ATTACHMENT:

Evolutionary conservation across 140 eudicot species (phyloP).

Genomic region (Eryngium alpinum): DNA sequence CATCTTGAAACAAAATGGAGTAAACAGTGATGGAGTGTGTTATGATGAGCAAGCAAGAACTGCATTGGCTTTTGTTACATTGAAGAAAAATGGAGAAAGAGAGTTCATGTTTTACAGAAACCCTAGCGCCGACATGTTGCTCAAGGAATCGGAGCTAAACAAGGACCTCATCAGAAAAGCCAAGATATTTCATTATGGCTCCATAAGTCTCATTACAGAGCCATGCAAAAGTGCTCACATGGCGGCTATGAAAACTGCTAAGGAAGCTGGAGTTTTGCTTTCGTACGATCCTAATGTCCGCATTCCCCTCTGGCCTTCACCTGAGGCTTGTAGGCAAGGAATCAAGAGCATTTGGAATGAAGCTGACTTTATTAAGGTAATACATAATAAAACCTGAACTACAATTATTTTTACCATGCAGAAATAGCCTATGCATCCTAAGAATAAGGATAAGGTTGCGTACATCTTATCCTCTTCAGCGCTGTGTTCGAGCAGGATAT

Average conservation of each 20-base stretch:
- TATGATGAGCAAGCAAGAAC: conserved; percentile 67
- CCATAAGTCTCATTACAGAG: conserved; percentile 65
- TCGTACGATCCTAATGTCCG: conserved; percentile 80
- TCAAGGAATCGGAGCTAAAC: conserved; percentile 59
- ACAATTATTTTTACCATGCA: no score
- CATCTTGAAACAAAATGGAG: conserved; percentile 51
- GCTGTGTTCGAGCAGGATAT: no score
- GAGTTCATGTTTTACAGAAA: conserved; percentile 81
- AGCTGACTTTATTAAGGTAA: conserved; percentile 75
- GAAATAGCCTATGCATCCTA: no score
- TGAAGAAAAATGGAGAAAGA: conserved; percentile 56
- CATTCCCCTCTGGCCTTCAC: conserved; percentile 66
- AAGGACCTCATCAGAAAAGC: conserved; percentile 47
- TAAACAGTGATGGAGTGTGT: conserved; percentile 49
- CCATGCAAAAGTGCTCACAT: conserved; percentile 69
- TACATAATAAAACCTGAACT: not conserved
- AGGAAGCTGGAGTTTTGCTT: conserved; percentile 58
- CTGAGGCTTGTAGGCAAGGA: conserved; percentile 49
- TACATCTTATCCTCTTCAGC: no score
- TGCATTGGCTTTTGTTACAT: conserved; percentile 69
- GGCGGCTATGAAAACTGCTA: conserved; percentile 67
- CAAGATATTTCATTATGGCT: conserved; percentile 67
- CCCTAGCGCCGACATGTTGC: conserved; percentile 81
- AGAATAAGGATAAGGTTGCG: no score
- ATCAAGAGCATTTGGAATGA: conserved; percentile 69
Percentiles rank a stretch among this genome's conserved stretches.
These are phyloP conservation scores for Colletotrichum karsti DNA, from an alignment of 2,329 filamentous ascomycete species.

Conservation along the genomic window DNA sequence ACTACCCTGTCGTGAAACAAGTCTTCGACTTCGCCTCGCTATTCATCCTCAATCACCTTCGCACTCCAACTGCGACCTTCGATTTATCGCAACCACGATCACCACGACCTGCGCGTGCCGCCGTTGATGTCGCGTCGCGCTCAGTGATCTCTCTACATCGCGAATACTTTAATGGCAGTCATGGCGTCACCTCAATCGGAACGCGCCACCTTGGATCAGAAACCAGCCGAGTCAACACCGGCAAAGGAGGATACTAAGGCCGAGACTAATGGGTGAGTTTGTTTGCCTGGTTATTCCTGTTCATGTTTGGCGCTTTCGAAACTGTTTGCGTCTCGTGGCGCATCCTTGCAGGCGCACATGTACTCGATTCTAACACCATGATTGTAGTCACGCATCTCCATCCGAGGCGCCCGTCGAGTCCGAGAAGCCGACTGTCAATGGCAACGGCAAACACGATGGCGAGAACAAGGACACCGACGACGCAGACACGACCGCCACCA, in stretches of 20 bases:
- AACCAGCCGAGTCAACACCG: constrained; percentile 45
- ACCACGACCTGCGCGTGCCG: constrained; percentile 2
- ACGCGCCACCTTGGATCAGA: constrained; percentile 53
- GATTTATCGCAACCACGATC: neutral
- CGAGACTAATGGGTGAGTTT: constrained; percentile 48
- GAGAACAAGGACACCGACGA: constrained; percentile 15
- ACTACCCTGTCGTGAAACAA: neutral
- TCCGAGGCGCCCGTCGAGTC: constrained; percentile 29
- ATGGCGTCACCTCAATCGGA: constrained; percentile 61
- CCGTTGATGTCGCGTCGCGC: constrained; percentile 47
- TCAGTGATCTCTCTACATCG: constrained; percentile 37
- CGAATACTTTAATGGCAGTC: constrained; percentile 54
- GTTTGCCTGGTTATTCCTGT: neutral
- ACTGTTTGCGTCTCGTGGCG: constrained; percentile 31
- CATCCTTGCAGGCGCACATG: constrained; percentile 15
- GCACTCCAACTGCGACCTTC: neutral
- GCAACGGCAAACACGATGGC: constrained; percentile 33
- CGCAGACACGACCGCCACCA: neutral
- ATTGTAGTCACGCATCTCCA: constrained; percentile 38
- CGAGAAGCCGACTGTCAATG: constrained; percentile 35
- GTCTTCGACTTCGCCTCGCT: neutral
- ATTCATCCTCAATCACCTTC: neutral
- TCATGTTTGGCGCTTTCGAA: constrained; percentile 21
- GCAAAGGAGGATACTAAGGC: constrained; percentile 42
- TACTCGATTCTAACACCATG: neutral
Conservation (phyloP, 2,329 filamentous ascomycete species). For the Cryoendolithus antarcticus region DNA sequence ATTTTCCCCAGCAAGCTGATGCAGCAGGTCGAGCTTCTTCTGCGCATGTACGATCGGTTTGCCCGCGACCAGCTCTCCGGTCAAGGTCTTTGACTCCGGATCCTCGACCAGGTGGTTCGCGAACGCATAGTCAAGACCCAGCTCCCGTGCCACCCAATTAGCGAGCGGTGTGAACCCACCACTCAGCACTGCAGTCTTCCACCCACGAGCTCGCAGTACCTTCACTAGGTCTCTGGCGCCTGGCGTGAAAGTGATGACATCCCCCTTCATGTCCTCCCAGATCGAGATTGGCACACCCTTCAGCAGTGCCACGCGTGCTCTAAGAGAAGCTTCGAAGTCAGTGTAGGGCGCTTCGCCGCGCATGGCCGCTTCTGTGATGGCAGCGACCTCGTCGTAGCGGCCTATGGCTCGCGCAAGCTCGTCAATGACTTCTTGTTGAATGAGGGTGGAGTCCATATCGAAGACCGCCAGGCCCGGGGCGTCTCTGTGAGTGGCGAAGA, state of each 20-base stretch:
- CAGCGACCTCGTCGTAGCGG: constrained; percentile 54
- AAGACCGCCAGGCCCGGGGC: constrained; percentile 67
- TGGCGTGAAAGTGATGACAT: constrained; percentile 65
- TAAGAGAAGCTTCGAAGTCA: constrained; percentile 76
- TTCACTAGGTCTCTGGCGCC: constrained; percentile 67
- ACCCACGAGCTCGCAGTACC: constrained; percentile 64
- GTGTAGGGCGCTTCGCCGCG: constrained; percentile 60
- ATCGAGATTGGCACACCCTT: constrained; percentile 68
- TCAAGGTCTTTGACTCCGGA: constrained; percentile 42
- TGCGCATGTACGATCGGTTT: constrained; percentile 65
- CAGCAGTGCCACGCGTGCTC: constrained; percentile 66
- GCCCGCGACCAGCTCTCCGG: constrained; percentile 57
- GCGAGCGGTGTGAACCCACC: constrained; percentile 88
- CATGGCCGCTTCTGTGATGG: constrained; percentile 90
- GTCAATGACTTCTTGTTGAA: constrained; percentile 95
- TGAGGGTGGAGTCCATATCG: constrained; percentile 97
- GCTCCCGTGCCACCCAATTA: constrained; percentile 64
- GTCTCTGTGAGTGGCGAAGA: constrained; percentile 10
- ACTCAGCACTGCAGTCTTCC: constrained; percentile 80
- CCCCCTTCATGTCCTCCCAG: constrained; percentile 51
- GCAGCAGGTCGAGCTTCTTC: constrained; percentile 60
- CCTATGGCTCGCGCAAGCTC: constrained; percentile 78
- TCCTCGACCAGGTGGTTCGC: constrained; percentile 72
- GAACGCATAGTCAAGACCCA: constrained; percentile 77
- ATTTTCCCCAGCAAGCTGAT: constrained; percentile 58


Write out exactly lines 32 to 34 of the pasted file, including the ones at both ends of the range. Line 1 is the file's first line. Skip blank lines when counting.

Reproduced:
- AACCAGCCGAGTCAACACCG: constrained; percentile 45
- ACCACGACCTGCGCGTGCCG: constrained; percentile 2
- ACGCGCCACCTTGGATCAGA: constrained; percentile 53